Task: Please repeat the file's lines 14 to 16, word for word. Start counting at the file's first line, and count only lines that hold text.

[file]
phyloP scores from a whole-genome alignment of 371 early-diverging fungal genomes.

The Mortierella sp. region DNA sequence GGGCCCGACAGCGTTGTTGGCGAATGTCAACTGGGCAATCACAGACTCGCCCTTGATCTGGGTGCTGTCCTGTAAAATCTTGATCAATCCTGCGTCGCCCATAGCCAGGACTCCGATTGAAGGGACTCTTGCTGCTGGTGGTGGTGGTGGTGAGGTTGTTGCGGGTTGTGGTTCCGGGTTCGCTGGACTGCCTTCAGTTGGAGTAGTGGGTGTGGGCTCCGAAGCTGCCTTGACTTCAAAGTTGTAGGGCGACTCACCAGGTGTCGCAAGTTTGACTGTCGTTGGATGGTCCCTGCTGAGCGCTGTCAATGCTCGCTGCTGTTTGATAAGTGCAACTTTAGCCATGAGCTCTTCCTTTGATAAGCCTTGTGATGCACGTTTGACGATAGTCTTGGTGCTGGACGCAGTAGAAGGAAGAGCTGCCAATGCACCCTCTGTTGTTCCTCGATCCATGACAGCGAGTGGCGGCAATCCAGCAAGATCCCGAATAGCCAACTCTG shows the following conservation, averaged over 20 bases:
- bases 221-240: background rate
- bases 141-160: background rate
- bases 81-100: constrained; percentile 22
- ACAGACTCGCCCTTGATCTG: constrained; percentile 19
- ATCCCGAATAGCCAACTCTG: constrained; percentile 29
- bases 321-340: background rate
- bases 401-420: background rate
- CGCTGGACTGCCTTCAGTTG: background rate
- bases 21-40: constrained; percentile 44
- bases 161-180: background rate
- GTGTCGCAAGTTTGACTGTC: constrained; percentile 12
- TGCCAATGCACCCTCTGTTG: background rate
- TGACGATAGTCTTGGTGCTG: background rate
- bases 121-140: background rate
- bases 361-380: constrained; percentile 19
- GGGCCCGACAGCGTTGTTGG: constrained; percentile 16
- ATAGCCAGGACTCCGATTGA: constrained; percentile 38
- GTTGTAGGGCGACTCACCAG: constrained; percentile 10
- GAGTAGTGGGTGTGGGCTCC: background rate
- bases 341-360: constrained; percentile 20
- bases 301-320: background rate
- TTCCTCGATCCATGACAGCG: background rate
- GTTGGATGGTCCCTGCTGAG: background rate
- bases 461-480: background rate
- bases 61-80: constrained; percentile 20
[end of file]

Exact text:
- TGCCAATGCACCCTCTGTTG: background rate
- TGACGATAGTCTTGGTGCTG: background rate
- bases 121-140: background rate